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The Reading Jackalope

Seven Kinds of Hell

Seven Kinds of Hell - Dana Cameron 1.5 stars. I 'finished' this last night, and I put that in parenthesis because I skipped the middle completely, and after sleeping on it, I don't hate it quite as much but two stars is pretty generous. I have a couple of problems with the novel.

The first is that the novel needed a really good non-grammatical editor. There were so many inconsistencies in the book that someone who paid a bit of attention to the time flow of the book would have caught. Something would happen on one page and then a few paragraphs later it was contradicted, or re-explained in an entirely different manner. And it happened over and over, it got to the point where I started to wonder if the heroine (and narrator) was that obtuse, and re-writing her history, on purpose. I'm all for an unreliable narrator, but when the narrator is actively lying to herself about what happened 10 minutes ago, when she described it perfectly the first go round, it get's REALLY annoying.

Which brings me to my second complaint. The narrator. I get the feeling we're supposed to think she's awesome and great. Except her constant reaction to ANYTHING is to run away, which would be fine as something she needs to work through and overcome, but it's never identified as such. The only time she actually sits down and listens to anyone who scares her is when it's forced upon her by one of the characters. I decided I was done with the novel, and skipped ahead to the last two chapters just to complete the read, when another character told our heroine that she was the bravest person he knew. Yea.... no. That was just... you can't show me her running from everything and everyone all the time and then have someone tell me she's brave. It doesn't work like that.

My third issue is the mind control exercised in the novel. It's done by the 'vampires', and done frequently by both good and bad characters and never once is it called out as problematic as all get out. In fact, because the Fangborn are evil fighters by nature, this mind control is probably viewed as a good thing. This one of my pet peeves with vampire fiction. Mind control, compulsion, whatever is not ok. But far too often it's used as an un-examined plot device by authors for the sake of convenience. And I don't approve- use it if you want, but don't treat it like a casual thing.

My final issue might be seen as nit-picky by some, but it bugs me so much. Monsters have a definition or description that defines them, and you can veer in many different directions when creating your world and your version of them, but stray too far from that definition and what you have is something new and no longer that monster. Were-wolves change shape, zombies* are undead creatures who eat brains, ghosts are the incorporeal remains of the living, etc. The one I want to focus on is vampires. Vampires, in folklore across many cultures, are undead creatures who drink blood. You stray too far from that definition (and you can get really creative within it as evidenced by the many iterations of vampires) and what you have is no longer a vampire. Which is why I really hate that Cameron calls the snakey type Fangborn 'vampires' in this novel. They're born, not made, so that cancels the undead part. They don't drink blood, so there goes that. The only thing they have in common with our cultural understanding of vampires is that they have fangs, but these fangs are more like snake fangs. Their bite is used to deliver a mind-control substance into the body of their 'victims'. It would have been much better if she'd just called them what they were, which is were-snakes. Drove me crazy every time she called them vampires. And I don't buy the excuse mentioned in the novels that the myths were created in order to be misleading when the other myths Cameron uses in the novel, both were-wolves and Pandora's Box, hew very closely to the world she built. It was sloppy and it bugged me.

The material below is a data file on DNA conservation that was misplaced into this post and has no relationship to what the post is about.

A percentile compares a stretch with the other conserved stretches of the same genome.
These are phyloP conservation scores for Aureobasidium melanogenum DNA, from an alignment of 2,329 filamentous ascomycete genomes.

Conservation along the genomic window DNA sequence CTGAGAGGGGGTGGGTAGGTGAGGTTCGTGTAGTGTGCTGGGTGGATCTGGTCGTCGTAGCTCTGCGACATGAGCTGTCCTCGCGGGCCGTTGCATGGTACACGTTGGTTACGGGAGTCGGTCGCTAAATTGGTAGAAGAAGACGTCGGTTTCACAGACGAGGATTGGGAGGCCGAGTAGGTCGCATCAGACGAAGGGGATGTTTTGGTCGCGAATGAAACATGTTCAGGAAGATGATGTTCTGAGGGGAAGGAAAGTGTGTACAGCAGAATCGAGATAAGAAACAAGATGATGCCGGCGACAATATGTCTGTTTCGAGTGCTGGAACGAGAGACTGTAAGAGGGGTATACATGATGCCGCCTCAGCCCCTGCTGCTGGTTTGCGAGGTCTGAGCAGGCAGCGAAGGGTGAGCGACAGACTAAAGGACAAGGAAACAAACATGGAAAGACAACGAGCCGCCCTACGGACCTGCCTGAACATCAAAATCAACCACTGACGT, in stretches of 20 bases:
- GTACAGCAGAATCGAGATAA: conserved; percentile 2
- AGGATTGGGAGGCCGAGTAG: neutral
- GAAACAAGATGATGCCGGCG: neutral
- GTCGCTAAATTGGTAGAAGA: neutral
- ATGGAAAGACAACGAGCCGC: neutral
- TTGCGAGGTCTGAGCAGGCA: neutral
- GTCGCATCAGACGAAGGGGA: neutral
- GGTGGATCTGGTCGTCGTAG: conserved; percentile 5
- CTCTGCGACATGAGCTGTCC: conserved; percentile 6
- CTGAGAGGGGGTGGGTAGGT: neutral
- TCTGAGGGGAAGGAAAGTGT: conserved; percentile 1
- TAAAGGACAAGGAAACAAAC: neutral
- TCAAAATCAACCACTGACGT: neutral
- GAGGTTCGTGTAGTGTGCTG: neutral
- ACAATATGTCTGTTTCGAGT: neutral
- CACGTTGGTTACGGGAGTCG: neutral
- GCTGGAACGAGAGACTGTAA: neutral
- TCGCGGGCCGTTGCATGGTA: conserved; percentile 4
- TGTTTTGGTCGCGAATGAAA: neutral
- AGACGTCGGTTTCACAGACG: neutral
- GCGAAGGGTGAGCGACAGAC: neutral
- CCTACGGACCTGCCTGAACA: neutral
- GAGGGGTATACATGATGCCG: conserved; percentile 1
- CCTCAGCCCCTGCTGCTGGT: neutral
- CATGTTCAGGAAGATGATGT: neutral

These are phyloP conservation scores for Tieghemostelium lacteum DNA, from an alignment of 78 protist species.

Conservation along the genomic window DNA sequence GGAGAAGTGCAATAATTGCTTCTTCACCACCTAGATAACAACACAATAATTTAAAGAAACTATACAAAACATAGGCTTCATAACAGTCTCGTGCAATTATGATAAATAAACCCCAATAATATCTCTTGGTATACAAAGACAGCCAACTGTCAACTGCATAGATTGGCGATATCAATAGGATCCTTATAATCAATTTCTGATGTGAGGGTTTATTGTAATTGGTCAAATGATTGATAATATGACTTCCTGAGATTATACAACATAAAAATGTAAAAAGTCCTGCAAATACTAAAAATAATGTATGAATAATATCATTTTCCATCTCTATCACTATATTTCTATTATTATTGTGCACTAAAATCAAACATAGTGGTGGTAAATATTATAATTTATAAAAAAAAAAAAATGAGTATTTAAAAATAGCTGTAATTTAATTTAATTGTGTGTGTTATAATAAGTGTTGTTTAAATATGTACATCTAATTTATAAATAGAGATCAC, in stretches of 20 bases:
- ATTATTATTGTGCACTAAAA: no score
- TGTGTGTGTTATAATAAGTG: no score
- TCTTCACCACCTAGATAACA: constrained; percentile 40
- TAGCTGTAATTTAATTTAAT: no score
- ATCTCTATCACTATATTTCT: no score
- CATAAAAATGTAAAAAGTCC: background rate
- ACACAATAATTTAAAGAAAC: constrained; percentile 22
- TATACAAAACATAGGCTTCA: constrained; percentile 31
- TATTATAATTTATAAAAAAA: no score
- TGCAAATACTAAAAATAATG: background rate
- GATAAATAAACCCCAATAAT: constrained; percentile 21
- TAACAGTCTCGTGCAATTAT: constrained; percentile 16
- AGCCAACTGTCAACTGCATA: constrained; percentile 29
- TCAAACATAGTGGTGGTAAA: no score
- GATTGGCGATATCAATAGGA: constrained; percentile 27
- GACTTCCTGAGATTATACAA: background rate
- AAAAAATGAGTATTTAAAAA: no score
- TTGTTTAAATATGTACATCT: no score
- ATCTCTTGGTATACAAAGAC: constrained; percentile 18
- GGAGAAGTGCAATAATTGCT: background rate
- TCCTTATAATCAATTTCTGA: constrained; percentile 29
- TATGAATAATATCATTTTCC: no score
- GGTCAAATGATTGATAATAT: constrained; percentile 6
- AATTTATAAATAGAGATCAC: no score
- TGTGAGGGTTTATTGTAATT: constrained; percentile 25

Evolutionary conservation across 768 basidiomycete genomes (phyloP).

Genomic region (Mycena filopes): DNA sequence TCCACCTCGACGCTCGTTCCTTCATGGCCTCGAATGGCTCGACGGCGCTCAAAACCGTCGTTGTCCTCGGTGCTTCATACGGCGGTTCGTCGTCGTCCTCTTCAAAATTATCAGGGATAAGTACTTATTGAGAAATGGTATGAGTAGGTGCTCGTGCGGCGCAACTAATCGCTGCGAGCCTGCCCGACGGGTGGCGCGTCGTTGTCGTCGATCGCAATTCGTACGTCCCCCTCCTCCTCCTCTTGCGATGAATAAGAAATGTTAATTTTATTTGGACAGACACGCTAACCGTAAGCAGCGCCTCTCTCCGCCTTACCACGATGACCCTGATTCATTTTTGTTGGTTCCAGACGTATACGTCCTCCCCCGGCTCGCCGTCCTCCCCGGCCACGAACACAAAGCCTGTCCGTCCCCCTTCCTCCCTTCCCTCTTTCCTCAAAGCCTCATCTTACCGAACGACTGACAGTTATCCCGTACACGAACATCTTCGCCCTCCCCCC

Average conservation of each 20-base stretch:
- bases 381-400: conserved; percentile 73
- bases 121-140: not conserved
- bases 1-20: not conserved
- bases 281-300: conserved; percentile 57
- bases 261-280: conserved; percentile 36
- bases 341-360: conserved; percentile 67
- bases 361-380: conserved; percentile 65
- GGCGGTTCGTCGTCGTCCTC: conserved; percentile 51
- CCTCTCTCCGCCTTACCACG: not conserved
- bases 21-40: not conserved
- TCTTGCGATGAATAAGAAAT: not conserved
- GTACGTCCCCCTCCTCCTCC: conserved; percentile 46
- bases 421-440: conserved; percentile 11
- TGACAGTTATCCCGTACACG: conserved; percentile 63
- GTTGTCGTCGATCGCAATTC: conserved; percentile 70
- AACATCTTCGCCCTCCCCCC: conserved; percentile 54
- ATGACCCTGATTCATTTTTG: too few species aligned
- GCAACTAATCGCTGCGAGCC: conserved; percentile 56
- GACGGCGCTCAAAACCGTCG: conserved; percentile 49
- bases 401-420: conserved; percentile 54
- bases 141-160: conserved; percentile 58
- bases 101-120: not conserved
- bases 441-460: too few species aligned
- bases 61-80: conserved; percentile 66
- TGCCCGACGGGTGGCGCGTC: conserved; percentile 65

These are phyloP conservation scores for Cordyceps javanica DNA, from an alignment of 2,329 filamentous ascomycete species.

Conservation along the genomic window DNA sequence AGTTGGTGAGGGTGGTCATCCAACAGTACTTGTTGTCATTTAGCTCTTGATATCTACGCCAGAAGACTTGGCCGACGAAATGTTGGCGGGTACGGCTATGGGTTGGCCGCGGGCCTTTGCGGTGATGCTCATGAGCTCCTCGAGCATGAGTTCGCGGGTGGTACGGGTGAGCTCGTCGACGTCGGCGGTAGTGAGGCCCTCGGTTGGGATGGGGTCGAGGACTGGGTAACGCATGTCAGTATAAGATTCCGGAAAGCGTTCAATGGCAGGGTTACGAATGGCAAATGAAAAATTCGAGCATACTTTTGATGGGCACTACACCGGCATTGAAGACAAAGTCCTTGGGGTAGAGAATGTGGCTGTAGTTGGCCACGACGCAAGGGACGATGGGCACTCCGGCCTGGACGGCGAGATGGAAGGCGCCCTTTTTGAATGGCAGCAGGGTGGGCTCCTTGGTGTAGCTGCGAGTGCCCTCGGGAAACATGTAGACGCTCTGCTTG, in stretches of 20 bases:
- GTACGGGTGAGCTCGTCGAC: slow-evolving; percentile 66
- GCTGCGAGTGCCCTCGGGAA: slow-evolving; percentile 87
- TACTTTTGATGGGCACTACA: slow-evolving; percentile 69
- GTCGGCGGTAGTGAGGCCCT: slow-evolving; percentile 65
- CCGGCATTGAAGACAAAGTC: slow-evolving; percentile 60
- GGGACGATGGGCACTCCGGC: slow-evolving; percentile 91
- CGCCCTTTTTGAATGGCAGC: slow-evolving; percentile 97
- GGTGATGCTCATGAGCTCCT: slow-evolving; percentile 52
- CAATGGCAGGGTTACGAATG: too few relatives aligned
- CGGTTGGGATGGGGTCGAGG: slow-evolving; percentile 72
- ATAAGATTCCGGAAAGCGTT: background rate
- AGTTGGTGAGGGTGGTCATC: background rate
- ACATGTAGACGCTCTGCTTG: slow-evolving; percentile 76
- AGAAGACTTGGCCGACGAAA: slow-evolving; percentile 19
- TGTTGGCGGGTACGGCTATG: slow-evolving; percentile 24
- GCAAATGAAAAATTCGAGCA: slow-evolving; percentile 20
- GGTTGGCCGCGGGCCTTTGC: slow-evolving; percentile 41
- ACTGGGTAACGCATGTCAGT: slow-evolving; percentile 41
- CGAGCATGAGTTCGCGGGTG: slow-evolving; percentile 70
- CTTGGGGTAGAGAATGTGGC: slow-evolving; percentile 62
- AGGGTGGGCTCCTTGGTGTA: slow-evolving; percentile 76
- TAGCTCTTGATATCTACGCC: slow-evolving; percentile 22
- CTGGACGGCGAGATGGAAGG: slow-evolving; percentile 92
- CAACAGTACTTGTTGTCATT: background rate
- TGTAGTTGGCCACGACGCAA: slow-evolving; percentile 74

*interestingly, zombies can have two definitions. The most commonly known one is the undead, brain eating revenant. But they can also be the mind controlled victims of voodoo priests. In this case, popular culture has mostly obliterated the second definition. So, yes, the definitions can change, but it generally takes a huge pop culture movement to do so. The original Dawn of the Dead probably being the origin of our modern take on zombies. I don't think Cameron has enough cachet to so drastically alter the cultural definition of vampire. Even Stephanie Meyer was unable to do so with her 'sparkling' vampires - though note- she didn't actually stray that far from the definition of vampires in her novels.